On the 23 July 2003 The Times ran the following story; "Circus performer must walk tightrope in hard hat, says Brussels. A tightrope-walker says that his career has been placed in jeopardy by legislation originating in Brussels which dictates that he must wear a hard hat to perform". This story stemmed from new EU laws which were introduced to protect workers who operate at height but, in the legislation in question, there is no mention of hard hats or circus performers. []

Also in 2003 the BBC reported that a council in Wiltshire had had to remove swings from a village because, under EU regulations, they were considered "too high". [] As with many Euromyths, there was both fact and fiction in the story: the BBC article continues to note that the EU did not in fact insist that the swings were removed but points out that the council itself chose to remove the swings as the framework itself was considered to be dangerously high under the new EU regulations.

Other examples follow a similar pattern:-

traight Rhubarb

"Crackpot Euro chiefs have decreed British rhubarb must be straight. Farmers will have to throw away crooked stalks under barmy new rules. The order follows a review of community fruit and vegetable standards by the EU agricultural directorate". The Sun, 24 June 1996, page 11.

In fact the European Union has never planned to set, or recommend, any such marketing rules for rhubarb but it did set out grading standards for fruit and vegetables and an attempt was made to prosecute the British supermarket chain Asda for breaching grading standards. []

Truck Drivers to eat Muesli

According to the EU commission in Australia and New Zealand [] it was reported in several British newspapers that Truck drivers were going to be forced to stop eating 'fry-ups' and be forced to eat Muesli and Croissants by the EU.

In fact the EU was merely planning guidelines for truck drivers which focussed on health and safety issues such as diet. The legislation was mainly concerned with enforcing driver training and conveying information on the importance of rest and responsible driving. There was no mention of "being forced to eat muesli".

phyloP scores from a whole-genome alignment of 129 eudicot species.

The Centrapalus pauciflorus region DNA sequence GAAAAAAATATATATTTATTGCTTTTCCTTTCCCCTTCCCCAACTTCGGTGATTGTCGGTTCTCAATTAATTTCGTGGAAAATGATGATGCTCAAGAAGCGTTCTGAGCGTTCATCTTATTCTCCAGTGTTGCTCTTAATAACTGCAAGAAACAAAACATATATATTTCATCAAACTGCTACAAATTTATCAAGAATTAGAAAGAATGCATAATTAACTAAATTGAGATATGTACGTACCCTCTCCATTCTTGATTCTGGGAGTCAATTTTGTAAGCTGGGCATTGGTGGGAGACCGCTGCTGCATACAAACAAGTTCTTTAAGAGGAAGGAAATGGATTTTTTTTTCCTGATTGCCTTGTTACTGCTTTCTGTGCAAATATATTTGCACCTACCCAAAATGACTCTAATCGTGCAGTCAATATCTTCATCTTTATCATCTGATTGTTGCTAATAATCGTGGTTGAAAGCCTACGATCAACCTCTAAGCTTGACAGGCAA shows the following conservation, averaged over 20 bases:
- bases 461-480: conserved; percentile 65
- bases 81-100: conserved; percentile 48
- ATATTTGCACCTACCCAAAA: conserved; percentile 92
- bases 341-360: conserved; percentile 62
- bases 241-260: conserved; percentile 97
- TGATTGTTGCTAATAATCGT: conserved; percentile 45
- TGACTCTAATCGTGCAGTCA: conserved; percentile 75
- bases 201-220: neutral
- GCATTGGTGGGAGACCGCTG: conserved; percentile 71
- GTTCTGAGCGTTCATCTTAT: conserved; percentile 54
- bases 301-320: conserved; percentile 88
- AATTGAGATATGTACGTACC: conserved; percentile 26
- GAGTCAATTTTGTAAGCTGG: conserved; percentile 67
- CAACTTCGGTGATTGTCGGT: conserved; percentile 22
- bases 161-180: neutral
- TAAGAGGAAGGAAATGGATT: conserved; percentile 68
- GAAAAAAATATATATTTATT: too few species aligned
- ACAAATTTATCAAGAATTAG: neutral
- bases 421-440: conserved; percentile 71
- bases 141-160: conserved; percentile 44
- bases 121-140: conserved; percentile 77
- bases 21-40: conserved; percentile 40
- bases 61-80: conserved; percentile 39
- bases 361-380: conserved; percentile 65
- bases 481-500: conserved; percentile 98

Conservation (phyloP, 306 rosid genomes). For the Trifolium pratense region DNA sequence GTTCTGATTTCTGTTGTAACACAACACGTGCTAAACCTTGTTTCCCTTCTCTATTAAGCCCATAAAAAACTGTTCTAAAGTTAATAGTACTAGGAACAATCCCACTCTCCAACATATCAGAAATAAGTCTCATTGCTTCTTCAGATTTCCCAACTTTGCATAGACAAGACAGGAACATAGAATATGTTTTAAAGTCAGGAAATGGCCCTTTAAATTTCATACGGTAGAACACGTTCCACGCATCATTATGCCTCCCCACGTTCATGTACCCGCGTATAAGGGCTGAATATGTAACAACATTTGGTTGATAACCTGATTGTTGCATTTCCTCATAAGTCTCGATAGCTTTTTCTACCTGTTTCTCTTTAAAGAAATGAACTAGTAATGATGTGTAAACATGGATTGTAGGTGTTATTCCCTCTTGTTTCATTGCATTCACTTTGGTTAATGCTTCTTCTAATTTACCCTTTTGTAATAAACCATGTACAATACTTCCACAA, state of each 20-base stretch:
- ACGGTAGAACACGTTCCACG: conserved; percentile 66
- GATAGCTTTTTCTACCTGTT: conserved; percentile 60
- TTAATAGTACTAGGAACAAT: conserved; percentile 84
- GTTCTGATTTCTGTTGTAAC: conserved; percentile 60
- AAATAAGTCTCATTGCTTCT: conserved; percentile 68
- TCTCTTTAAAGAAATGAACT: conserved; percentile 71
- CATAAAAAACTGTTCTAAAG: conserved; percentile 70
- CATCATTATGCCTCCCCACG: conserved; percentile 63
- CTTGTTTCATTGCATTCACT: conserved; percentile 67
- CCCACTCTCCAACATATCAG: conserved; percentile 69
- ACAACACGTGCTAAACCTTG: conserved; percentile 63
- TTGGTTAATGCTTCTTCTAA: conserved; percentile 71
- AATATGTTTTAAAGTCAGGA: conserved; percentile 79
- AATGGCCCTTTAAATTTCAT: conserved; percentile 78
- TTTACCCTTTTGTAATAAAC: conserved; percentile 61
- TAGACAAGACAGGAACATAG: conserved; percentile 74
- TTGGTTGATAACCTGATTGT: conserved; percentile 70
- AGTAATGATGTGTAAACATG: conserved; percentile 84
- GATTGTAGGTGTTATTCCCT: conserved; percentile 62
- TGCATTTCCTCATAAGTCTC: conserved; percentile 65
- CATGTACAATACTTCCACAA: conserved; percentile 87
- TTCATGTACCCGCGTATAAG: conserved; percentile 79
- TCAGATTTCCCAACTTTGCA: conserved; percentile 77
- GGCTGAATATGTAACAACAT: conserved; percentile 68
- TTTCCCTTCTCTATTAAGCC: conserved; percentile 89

(This story also appears in the BBC quiz on the EU and "Euromyths" [] )

One-size Condoms

The EU condom regulation story was a highly successful April Fools' joke by Radio Netherlands that used wide-spread suspicion of what many saw as the regulatory zeal of the European Commission to make an impact. It was picked up by many newspapers and radio stations in Europe.

On 1 April 2007 Vanessa Mock, a journalist at the Brussels bureau of Radio Netherlands broke a story about a European Commission proposal to strictly regulate the size of condoms in the European Union. Amongst others, it included interviews with a Commission spokesman and a Member of the European Parliament and credibly argued that regulation was necessary to ensure competition and a level playing field for small condom makers - an argument regularly made in real life by the European Commission, one of whose many roles is to regulate the EU's internal market and uphold competition. []

In fact the EU is not involved in setting condom standards. The European Committee for Standardization (CEN) is a voluntary body made up of national standards agencies and affiliated industry/consumer organisations from nineteen European countries. It has nothing to do with the EU. []

ee also

* Euroskeptic
* Europhile

External links

* [ Euromyths from the European Commission]
* [ Euromyths from the BBC]